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Venezuelan migrants wait outside the Immigration office on Henry Street, Port-of-Spain.

The COVID-19 pandemic has worsened the economic situation of Venezuelan migrants living in T&T.

This, according to an International Organisation for Migration (IOM) displacement tracking matrix (DTM) exercise done in 2019 and 2020.

In 2019, the IOM polled 2,166 migrants by face-to-face interviews and in 2020, 950 migrants were polled over the phone.

IOM consultant, Leigh Ann Waldropt-Bonair presented the findings of the DTM at a webinar hosted by the Sir Arthur Lewis Institute of Social and Economic Studies on Friday.

Waldropt-Bonair said 60 per cent of the migrants interviewed in 2020 reported experiencing difficulties in the wake of the pandemic, with the worsened quality of food being the most pressing issue.

“Sixty per cent of the interviewees had experienced difficulties in the wake of the COVID-19 pandemic, with the worsened quality of food being the most pressing issue.

“Additionally, 68 per cent of the unemployed respondents had lost their jobs due to the pandemic.

“We are seeing the manifestations and the impact of the COVID-19 pandemic on the migrant population,” Waldropt-Bonair said.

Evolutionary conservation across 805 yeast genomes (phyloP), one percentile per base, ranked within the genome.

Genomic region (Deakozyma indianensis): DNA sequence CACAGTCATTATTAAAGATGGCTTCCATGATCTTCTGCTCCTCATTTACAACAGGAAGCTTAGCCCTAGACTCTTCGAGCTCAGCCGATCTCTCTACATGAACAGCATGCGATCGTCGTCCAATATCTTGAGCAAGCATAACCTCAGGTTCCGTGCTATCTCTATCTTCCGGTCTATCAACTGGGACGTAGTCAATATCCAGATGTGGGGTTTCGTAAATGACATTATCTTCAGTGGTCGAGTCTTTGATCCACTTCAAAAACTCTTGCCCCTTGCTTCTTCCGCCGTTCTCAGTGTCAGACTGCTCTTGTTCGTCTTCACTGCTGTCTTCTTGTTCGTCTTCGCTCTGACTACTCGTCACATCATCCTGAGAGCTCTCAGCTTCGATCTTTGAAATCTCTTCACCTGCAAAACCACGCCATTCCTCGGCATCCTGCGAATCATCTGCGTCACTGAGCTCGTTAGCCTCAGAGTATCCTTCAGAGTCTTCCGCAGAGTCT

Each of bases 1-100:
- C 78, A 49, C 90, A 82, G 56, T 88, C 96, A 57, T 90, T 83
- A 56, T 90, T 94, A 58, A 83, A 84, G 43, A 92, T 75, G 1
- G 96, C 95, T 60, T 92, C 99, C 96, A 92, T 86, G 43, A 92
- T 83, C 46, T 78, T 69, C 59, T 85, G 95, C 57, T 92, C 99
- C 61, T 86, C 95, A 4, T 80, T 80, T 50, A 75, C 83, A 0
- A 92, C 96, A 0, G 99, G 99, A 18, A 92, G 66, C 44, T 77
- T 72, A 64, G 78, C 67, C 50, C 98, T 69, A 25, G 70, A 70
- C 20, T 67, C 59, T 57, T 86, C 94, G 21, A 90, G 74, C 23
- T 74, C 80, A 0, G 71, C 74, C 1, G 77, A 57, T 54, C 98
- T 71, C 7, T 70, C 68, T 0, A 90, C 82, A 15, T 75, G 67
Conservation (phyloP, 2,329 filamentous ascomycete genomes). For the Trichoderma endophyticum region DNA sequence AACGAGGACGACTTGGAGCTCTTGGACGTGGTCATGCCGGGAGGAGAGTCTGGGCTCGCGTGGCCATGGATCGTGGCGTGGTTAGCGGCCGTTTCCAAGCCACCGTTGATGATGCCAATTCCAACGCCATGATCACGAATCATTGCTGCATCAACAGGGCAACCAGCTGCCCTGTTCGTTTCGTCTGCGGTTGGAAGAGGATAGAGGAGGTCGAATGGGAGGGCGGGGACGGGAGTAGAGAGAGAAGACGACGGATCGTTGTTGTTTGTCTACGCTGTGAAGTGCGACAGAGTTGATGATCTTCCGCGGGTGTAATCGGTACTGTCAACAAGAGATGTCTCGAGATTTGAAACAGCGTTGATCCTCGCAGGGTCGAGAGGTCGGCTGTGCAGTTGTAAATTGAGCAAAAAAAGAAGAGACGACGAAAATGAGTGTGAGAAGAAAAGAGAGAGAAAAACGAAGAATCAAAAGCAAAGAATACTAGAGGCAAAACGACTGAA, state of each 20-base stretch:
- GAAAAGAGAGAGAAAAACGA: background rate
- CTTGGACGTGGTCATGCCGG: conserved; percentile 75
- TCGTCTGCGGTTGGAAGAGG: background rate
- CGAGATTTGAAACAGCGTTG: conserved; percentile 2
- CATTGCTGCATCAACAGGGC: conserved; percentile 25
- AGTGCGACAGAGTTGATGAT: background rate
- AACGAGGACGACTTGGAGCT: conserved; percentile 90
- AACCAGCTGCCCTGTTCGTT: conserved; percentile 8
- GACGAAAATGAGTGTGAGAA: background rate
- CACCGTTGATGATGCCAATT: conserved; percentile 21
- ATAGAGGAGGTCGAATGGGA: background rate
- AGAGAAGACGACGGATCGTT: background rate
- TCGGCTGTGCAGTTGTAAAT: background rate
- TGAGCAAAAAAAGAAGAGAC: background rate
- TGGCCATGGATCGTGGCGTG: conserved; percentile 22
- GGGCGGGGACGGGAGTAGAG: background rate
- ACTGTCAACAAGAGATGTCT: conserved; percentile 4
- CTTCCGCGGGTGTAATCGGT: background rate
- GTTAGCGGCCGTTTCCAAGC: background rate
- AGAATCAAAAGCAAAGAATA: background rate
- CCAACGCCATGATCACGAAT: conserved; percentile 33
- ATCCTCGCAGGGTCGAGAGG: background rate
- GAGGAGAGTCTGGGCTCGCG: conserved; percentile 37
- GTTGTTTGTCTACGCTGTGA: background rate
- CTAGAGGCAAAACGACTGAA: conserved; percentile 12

She said there was a slight change in the location of the dependents of Venezuelans living in Trinidad, with more migrants reporting their relatives were in Trinidad in 2020, as compared to 2021.

She said a quarter of the migrants polled in the DTM said they were renting rooms which could lead to overcrowding issues.

Waldropt-Bonair said the 2019 DTM showed a moderate increase in employment but also a significant increase in unemployment.

“As we progressed in our 2020 findings, we note that unemployment also showed an increase in 2020.

“However we are seeing a decrease in employment, which may be symptomatic of the COVID-19 pandemic that has made employment opportunities for migrants and nationals alike challenging,” she said.

Waldropt-Bonair said many migrants reported facing discrimination based on their nationality while some reported witnessing physical and sexual violence during their time in T&T.

“The majority of respondents worked in the construction sector and we were also able to detect that 62 per cent of our respondents had heard of incidents of under-payment, particularly in the construction sector,” she said.

She said the 2020 DTM showed 65 per cent of the respondents lived with over 1,000 children, with those in the zero to four age group making up the majority.

She said migrants reported issues in accessing education for their children and in accessing healthcare.

“Eighty per cent of respondents in both years did not have access to reproductive and sexual health services, this will certainly have some ramifications for the migrant population as well as for the wider national population,” Waldropt-Bonair said.